Democratic senators are calling on U.S. Bank to answer questions before a Senate committee regarding an alleged fake accounts scandal the bank recently paid $37.5 million to settle.

Sen. Sherrod Brown (D-Ohio), chairman of the Senate Committee on Banking, Housing, and Urban Affairs, and several of his colleagues wrote a letter Thursday to U.S. Bank Chief Executive Andrew Cecere about how they are “deeply concerned” regarding the bank’s conduct of “using consumer data to issue credit cards and lines of credit and to open deposit accounts for consumers without their knowledge or consent.”

Brown was joined in signing the letter by committee members and Sens. Elizabeth Warren (D-Mass.), Catherine Cortez Masto (D-Nev.), Robert Menendez (D-N.J.), and Chris Van Hollen (D-Md.)

In July, the Consumer Financial Protection Bureau (CFPB) fined U.S. Bank $37.5 million for opening deposit accounts and credit cards and accessing consumer credit reports on behalf of existing customers without their knowledge or consent. The alleged practice was driven by U.S. Bank employees who were incentivized to open new accounts to meet sales goals, the CFPB said. The bank paid the fine without admitting or denying wrongdoing.

As part of the settlement with the CFPB, U.S. Bank agreed to devote more resources to its compliance function and to make improvements to its policies and procedures to detect and prevent improper sales acts or practices. The bank must submit a comprehensive compliance plan to the CFPB that details the steps it intends to take to fulfill the order.

In their letter, the senators compared the misconduct at U.S. Bank with that at Wells Fargo, saying, “[T]his is the second time in less than a decade where the federal government has sought accountability and redress by a major bank for perpetuating this practice.”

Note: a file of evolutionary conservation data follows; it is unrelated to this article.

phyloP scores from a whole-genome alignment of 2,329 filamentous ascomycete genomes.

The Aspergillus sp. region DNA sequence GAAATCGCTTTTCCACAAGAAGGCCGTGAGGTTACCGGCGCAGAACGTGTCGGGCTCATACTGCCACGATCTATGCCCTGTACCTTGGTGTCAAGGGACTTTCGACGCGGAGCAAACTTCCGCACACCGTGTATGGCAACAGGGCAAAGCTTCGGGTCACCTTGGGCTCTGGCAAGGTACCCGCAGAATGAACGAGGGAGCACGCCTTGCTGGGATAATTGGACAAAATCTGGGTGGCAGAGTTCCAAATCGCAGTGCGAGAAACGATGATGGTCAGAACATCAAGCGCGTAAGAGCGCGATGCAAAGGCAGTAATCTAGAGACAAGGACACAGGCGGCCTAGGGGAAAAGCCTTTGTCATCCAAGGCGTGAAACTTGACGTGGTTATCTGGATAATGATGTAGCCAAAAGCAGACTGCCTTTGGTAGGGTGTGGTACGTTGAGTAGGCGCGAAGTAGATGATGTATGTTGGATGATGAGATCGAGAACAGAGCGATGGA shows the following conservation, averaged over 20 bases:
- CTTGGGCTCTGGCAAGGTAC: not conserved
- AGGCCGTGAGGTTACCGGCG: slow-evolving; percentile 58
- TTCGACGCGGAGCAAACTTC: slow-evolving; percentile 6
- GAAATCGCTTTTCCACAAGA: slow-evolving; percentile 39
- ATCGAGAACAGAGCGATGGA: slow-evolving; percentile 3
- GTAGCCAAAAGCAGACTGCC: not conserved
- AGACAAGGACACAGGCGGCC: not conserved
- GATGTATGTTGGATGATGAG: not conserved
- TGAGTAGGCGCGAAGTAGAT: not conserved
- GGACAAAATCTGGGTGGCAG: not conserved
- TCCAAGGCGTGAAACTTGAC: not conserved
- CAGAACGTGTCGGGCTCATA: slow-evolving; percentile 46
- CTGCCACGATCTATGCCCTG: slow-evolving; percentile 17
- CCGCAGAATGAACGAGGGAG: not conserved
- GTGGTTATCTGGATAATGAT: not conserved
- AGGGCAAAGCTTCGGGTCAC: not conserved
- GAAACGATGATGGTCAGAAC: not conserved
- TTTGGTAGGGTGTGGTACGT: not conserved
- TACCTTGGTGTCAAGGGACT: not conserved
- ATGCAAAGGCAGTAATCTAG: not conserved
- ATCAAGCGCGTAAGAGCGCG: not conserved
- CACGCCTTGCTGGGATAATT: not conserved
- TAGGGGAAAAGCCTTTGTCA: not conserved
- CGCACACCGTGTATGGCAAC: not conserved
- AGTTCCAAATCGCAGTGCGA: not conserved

Wells Fargo agreed to pay a $3 billion fine in 2020 regarding its misconduct, which involved the creation of thousands of fake accounts without customer consent. Wells Fargo also paid a $100 million fine to the CFPB in 2016. Another bank alleged by the CFPB to have opened unauthorized accounts is Fifth Third Bank, in a case that has not yet been settled.

The senators also laid out what they believe might be another line of inquiry: how U.S. Bank potentially misused customers’ personally identifiable information to create the fake accounts.

“Banks are entrusted with customers’ most sensitive information in support of applications for mortgages, loans, credit cards, deposit accounts, and financial services necessary to participate in the economy,” they wrote. “It is unacceptable that U.S. Bank provided incentives to and pressured its employees to take advantage of their unique access to a veritable treasure trove of sensitive, personal information to sign up unsuspecting customers for fee-generating financial products and services.”

The senators laid out a series of questions they would like U.S. Bank to answer by Sept. 6 and requested a representative of the bank appear before the committee. The senators would like U.S. Bank to inform them exactly how many fake accounts were opened, how customer personal data was used to open them, how U.S. Bank’s measurement of employee performance might have created incentives for the misconduct, whether any of the employees who participated in the scheme are still employed by the bank, what senior leadership knew about the fake accounts and what they did with that knowledge, and more.

U.S. Bank said through a spokesman the bank looks forward to responding to the letter.